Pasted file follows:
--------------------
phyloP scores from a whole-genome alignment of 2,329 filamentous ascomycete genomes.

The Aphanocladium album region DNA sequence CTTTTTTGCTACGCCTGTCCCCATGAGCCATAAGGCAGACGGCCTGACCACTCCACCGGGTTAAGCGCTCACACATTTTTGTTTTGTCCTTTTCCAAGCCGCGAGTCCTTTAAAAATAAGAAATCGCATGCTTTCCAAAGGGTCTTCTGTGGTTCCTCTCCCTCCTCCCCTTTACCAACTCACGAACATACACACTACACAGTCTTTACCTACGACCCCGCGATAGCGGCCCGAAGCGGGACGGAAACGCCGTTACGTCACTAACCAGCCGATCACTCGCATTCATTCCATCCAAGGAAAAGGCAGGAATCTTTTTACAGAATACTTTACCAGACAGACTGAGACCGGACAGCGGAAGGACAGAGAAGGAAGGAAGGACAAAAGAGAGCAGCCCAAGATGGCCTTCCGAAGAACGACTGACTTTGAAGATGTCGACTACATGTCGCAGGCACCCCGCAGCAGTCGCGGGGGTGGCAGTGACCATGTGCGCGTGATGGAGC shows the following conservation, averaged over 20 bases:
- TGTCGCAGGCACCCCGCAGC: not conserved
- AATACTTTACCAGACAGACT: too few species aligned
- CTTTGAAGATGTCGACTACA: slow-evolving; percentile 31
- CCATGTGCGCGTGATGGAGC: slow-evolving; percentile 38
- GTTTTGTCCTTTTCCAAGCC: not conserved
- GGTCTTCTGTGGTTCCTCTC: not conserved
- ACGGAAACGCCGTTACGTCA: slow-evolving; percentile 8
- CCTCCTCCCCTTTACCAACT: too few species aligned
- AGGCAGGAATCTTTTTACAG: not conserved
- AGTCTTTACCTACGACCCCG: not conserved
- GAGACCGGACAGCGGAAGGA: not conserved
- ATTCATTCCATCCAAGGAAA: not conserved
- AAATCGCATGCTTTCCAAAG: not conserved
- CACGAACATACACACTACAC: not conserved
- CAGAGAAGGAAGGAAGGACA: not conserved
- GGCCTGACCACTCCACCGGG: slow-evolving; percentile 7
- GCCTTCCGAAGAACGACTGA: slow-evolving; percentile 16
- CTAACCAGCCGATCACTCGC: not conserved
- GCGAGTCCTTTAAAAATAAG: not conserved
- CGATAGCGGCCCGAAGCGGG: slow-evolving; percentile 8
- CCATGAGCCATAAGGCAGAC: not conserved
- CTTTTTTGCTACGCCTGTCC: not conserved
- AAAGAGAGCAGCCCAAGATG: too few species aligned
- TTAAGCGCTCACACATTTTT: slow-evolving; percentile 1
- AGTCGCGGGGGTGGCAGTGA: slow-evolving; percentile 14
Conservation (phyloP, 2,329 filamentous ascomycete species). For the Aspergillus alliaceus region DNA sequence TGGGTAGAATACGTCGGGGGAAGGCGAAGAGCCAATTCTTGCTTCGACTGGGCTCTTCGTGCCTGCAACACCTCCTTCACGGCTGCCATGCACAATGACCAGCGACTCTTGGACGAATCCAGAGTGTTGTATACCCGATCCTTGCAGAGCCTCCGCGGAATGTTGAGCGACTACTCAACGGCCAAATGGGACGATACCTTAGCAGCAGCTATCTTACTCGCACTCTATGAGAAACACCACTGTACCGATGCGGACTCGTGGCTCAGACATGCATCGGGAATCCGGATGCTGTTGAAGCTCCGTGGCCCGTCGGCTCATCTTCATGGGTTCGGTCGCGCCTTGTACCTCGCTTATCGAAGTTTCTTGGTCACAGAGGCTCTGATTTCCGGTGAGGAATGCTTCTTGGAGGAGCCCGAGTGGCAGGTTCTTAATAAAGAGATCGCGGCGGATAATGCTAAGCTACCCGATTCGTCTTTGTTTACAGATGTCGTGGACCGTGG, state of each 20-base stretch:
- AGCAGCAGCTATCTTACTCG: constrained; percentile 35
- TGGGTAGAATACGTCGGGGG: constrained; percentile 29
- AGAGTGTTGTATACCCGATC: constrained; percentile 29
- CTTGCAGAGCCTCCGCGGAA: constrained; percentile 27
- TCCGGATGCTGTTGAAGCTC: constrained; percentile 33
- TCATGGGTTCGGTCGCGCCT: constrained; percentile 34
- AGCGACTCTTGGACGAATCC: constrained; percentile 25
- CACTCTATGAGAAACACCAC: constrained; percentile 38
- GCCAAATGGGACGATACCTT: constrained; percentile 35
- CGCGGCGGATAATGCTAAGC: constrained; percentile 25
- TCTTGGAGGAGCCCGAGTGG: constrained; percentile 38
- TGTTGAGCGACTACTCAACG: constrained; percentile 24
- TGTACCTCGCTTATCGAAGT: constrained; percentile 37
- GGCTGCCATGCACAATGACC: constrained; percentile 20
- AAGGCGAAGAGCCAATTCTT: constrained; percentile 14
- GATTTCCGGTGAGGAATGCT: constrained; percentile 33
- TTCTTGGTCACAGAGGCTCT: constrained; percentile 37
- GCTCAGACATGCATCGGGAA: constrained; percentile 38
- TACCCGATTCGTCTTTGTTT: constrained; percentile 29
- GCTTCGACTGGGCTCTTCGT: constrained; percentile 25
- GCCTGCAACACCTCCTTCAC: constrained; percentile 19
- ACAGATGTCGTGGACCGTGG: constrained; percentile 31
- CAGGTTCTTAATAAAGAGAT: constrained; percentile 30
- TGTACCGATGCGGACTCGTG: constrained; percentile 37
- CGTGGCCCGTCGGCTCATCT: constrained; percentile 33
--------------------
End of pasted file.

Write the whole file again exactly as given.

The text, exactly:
phyloP scores from a whole-genome alignment of 2,329 filamentous ascomycete genomes.

The Aphanocladium album region DNA sequence CTTTTTTGCTACGCCTGTCCCCATGAGCCATAAGGCAGACGGCCTGACCACTCCACCGGGTTAAGCGCTCACACATTTTTGTTTTGTCCTTTTCCAAGCCGCGAGTCCTTTAAAAATAAGAAATCGCATGCTTTCCAAAGGGTCTTCTGTGGTTCCTCTCCCTCCTCCCCTTTACCAACTCACGAACATACACACTACACAGTCTTTACCTACGACCCCGCGATAGCGGCCCGAAGCGGGACGGAAACGCCGTTACGTCACTAACCAGCCGATCACTCGCATTCATTCCATCCAAGGAAAAGGCAGGAATCTTTTTACAGAATACTTTACCAGACAGACTGAGACCGGACAGCGGAAGGACAGAGAAGGAAGGAAGGACAAAAGAGAGCAGCCCAAGATGGCCTTCCGAAGAACGACTGACTTTGAAGATGTCGACTACATGTCGCAGGCACCCCGCAGCAGTCGCGGGGGTGGCAGTGACCATGTGCGCGTGATGGAGC shows the following conservation, averaged over 20 bases:
- TGTCGCAGGCACCCCGCAGC: not conserved
- AATACTTTACCAGACAGACT: too few species aligned
- CTTTGAAGATGTCGACTACA: slow-evolving; percentile 31
- CCATGTGCGCGTGATGGAGC: slow-evolving; percentile 38
- GTTTTGTCCTTTTCCAAGCC: not conserved
- GGTCTTCTGTGGTTCCTCTC: not conserved
- ACGGAAACGCCGTTACGTCA: slow-evolving; percentile 8
- CCTCCTCCCCTTTACCAACT: too few species aligned
- AGGCAGGAATCTTTTTACAG: not conserved
- AGTCTTTACCTACGACCCCG: not conserved
- GAGACCGGACAGCGGAAGGA: not conserved
- ATTCATTCCATCCAAGGAAA: not conserved
- AAATCGCATGCTTTCCAAAG: not conserved
- CACGAACATACACACTACAC: not conserved
- CAGAGAAGGAAGGAAGGACA: not conserved
- GGCCTGACCACTCCACCGGG: slow-evolving; percentile 7
- GCCTTCCGAAGAACGACTGA: slow-evolving; percentile 16
- CTAACCAGCCGATCACTCGC: not conserved
- GCGAGTCCTTTAAAAATAAG: not conserved
- CGATAGCGGCCCGAAGCGGG: slow-evolving; percentile 8
- CCATGAGCCATAAGGCAGAC: not conserved
- CTTTTTTGCTACGCCTGTCC: not conserved
- AAAGAGAGCAGCCCAAGATG: too few species aligned
- TTAAGCGCTCACACATTTTT: slow-evolving; percentile 1
- AGTCGCGGGGGTGGCAGTGA: slow-evolving; percentile 14
Conservation (phyloP, 2,329 filamentous ascomycete species). For the Aspergillus alliaceus region DNA sequence TGGGTAGAATACGTCGGGGGAAGGCGAAGAGCCAATTCTTGCTTCGACTGGGCTCTTCGTGCCTGCAACACCTCCTTCACGGCTGCCATGCACAATGACCAGCGACTCTTGGACGAATCCAGAGTGTTGTATACCCGATCCTTGCAGAGCCTCCGCGGAATGTTGAGCGACTACTCAACGGCCAAATGGGACGATACCTTAGCAGCAGCTATCTTACTCGCACTCTATGAGAAACACCACTGTACCGATGCGGACTCGTGGCTCAGACATGCATCGGGAATCCGGATGCTGTTGAAGCTCCGTGGCCCGTCGGCTCATCTTCATGGGTTCGGTCGCGCCTTGTACCTCGCTTATCGAAGTTTCTTGGTCACAGAGGCTCTGATTTCCGGTGAGGAATGCTTCTTGGAGGAGCCCGAGTGGCAGGTTCTTAATAAAGAGATCGCGGCGGATAATGCTAAGCTACCCGATTCGTCTTTGTTTACAGATGTCGTGGACCGTGG, state of each 20-base stretch:
- AGCAGCAGCTATCTTACTCG: constrained; percentile 35
- TGGGTAGAATACGTCGGGGG: constrained; percentile 29
- AGAGTGTTGTATACCCGATC: constrained; percentile 29
- CTTGCAGAGCCTCCGCGGAA: constrained; percentile 27
- TCCGGATGCTGTTGAAGCTC: constrained; percentile 33
- TCATGGGTTCGGTCGCGCCT: constrained; percentile 34
- AGCGACTCTTGGACGAATCC: constrained; percentile 25
- CACTCTATGAGAAACACCAC: constrained; percentile 38
- GCCAAATGGGACGATACCTT: constrained; percentile 35
- CGCGGCGGATAATGCTAAGC: constrained; percentile 25
- TCTTGGAGGAGCCCGAGTGG: constrained; percentile 38
- TGTTGAGCGACTACTCAACG: constrained; percentile 24
- TGTACCTCGCTTATCGAAGT: constrained; percentile 37
- GGCTGCCATGCACAATGACC: constrained; percentile 20
- AAGGCGAAGAGCCAATTCTT: constrained; percentile 14
- GATTTCCGGTGAGGAATGCT: constrained; percentile 33
- TTCTTGGTCACAGAGGCTCT: constrained; percentile 37
- GCTCAGACATGCATCGGGAA: constrained; percentile 38
- TACCCGATTCGTCTTTGTTT: constrained; percentile 29
- GCTTCGACTGGGCTCTTCGT: constrained; percentile 25
- GCCTGCAACACCTCCTTCAC: constrained; percentile 19
- ACAGATGTCGTGGACCGTGG: constrained; percentile 31
- CAGGTTCTTAATAAAGAGAT: constrained; percentile 30
- TGTACCGATGCGGACTCGTG: constrained; percentile 37
- CGTGGCCCGTCGGCTCATCT: constrained; percentile 33